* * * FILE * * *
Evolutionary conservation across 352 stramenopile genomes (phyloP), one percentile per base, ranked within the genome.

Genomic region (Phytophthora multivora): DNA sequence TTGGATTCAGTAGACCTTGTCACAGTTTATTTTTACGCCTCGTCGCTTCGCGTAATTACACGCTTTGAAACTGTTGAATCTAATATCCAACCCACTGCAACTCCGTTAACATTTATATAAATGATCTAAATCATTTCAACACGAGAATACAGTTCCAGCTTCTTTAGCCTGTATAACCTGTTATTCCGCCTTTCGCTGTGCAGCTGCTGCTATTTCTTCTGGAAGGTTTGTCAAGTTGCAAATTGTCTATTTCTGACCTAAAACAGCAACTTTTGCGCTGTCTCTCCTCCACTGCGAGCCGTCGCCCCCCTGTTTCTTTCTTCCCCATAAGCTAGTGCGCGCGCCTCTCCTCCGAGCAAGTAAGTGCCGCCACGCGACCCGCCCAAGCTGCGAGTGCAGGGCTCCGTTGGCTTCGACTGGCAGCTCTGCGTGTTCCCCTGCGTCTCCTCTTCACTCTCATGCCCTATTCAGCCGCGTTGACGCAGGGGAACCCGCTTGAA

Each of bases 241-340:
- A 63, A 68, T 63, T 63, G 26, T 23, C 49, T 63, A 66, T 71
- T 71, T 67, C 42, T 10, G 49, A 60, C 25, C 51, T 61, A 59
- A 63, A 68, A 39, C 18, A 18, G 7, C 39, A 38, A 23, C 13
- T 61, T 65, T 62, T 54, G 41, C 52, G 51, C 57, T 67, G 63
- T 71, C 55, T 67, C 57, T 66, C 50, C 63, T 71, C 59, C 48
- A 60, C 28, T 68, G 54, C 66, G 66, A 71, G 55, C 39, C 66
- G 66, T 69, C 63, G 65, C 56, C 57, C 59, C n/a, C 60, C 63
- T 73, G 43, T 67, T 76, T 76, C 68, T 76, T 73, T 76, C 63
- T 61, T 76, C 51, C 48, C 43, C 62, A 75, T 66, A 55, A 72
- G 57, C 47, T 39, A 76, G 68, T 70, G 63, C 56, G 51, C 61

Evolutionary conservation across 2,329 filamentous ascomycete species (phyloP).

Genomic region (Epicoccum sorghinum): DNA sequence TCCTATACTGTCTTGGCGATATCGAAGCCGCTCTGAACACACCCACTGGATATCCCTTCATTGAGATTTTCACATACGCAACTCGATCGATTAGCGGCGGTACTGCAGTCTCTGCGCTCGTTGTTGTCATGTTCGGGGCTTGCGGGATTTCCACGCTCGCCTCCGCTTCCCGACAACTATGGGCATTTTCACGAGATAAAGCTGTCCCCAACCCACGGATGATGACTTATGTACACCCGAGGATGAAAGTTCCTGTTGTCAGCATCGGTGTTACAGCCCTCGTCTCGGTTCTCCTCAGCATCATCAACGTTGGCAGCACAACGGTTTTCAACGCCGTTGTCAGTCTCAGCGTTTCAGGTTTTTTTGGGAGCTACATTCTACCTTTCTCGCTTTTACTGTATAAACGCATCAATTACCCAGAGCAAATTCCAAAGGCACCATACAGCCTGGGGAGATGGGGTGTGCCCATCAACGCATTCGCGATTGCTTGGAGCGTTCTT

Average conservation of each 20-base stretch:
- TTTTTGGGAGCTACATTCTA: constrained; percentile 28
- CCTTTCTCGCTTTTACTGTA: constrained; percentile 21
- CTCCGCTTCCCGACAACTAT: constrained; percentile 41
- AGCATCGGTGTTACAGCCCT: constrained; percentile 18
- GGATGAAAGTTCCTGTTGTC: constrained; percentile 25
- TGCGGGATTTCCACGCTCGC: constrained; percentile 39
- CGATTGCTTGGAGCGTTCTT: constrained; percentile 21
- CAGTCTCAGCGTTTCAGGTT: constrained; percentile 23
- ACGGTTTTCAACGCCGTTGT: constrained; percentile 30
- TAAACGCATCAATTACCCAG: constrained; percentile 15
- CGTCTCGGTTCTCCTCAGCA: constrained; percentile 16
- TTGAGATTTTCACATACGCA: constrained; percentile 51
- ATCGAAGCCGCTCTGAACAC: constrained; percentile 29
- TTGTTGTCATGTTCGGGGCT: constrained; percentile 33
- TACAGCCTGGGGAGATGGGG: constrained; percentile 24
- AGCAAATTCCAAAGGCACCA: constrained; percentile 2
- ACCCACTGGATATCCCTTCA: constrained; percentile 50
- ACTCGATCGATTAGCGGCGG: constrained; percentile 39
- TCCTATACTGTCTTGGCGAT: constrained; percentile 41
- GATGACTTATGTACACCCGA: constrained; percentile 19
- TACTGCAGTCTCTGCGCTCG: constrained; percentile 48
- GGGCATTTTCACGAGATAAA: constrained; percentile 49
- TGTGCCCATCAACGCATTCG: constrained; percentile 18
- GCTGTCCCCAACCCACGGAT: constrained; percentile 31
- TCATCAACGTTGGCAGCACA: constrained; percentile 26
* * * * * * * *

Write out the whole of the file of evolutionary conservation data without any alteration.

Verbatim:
Evolutionary conservation across 352 stramenopile genomes (phyloP), one percentile per base, ranked within the genome.

Genomic region (Phytophthora multivora): DNA sequence TTGGATTCAGTAGACCTTGTCACAGTTTATTTTTACGCCTCGTCGCTTCGCGTAATTACACGCTTTGAAACTGTTGAATCTAATATCCAACCCACTGCAACTCCGTTAACATTTATATAAATGATCTAAATCATTTCAACACGAGAATACAGTTCCAGCTTCTTTAGCCTGTATAACCTGTTATTCCGCCTTTCGCTGTGCAGCTGCTGCTATTTCTTCTGGAAGGTTTGTCAAGTTGCAAATTGTCTATTTCTGACCTAAAACAGCAACTTTTGCGCTGTCTCTCCTCCACTGCGAGCCGTCGCCCCCCTGTTTCTTTCTTCCCCATAAGCTAGTGCGCGCGCCTCTCCTCCGAGCAAGTAAGTGCCGCCACGCGACCCGCCCAAGCTGCGAGTGCAGGGCTCCGTTGGCTTCGACTGGCAGCTCTGCGTGTTCCCCTGCGTCTCCTCTTCACTCTCATGCCCTATTCAGCCGCGTTGACGCAGGGGAACCCGCTTGAA

Each of bases 241-340:
- A 63, A 68, T 63, T 63, G 26, T 23, C 49, T 63, A 66, T 71
- T 71, T 67, C 42, T 10, G 49, A 60, C 25, C 51, T 61, A 59
- A 63, A 68, A 39, C 18, A 18, G 7, C 39, A 38, A 23, C 13
- T 61, T 65, T 62, T 54, G 41, C 52, G 51, C 57, T 67, G 63
- T 71, C 55, T 67, C 57, T 66, C 50, C 63, T 71, C 59, C 48
- A 60, C 28, T 68, G 54, C 66, G 66, A 71, G 55, C 39, C 66
- G 66, T 69, C 63, G 65, C 56, C 57, C 59, C n/a, C 60, C 63
- T 73, G 43, T 67, T 76, T 76, C 68, T 76, T 73, T 76, C 63
- T 61, T 76, C 51, C 48, C 43, C 62, A 75, T 66, A 55, A 72
- G 57, C 47, T 39, A 76, G 68, T 70, G 63, C 56, G 51, C 61

Evolutionary conservation across 2,329 filamentous ascomycete species (phyloP).

Genomic region (Epicoccum sorghinum): DNA sequence TCCTATACTGTCTTGGCGATATCGAAGCCGCTCTGAACACACCCACTGGATATCCCTTCATTGAGATTTTCACATACGCAACTCGATCGATTAGCGGCGGTACTGCAGTCTCTGCGCTCGTTGTTGTCATGTTCGGGGCTTGCGGGATTTCCACGCTCGCCTCCGCTTCCCGACAACTATGGGCATTTTCACGAGATAAAGCTGTCCCCAACCCACGGATGATGACTTATGTACACCCGAGGATGAAAGTTCCTGTTGTCAGCATCGGTGTTACAGCCCTCGTCTCGGTTCTCCTCAGCATCATCAACGTTGGCAGCACAACGGTTTTCAACGCCGTTGTCAGTCTCAGCGTTTCAGGTTTTTTTGGGAGCTACATTCTACCTTTCTCGCTTTTACTGTATAAACGCATCAATTACCCAGAGCAAATTCCAAAGGCACCATACAGCCTGGGGAGATGGGGTGTGCCCATCAACGCATTCGCGATTGCTTGGAGCGTTCTT

Average conservation of each 20-base stretch:
- TTTTTGGGAGCTACATTCTA: constrained; percentile 28
- CCTTTCTCGCTTTTACTGTA: constrained; percentile 21
- CTCCGCTTCCCGACAACTAT: constrained; percentile 41
- AGCATCGGTGTTACAGCCCT: constrained; percentile 18
- GGATGAAAGTTCCTGTTGTC: constrained; percentile 25
- TGCGGGATTTCCACGCTCGC: constrained; percentile 39
- CGATTGCTTGGAGCGTTCTT: constrained; percentile 21
- CAGTCTCAGCGTTTCAGGTT: constrained; percentile 23
- ACGGTTTTCAACGCCGTTGT: constrained; percentile 30
- TAAACGCATCAATTACCCAG: constrained; percentile 15
- CGTCTCGGTTCTCCTCAGCA: constrained; percentile 16
- TTGAGATTTTCACATACGCA: constrained; percentile 51
- ATCGAAGCCGCTCTGAACAC: constrained; percentile 29
- TTGTTGTCATGTTCGGGGCT: constrained; percentile 33
- TACAGCCTGGGGAGATGGGG: constrained; percentile 24
- AGCAAATTCCAAAGGCACCA: constrained; percentile 2
- ACCCACTGGATATCCCTTCA: constrained; percentile 50
- ACTCGATCGATTAGCGGCGG: constrained; percentile 39
- TCCTATACTGTCTTGGCGAT: constrained; percentile 41
- GATGACTTATGTACACCCGA: constrained; percentile 19
- TACTGCAGTCTCTGCGCTCG: constrained; percentile 48
- GGGCATTTTCACGAGATAAA: constrained; percentile 49
- TGTGCCCATCAACGCATTCG: constrained; percentile 18
- GCTGTCCCCAACCCACGGAT: constrained; percentile 31
- TCATCAACGTTGGCAGCACA: constrained; percentile 26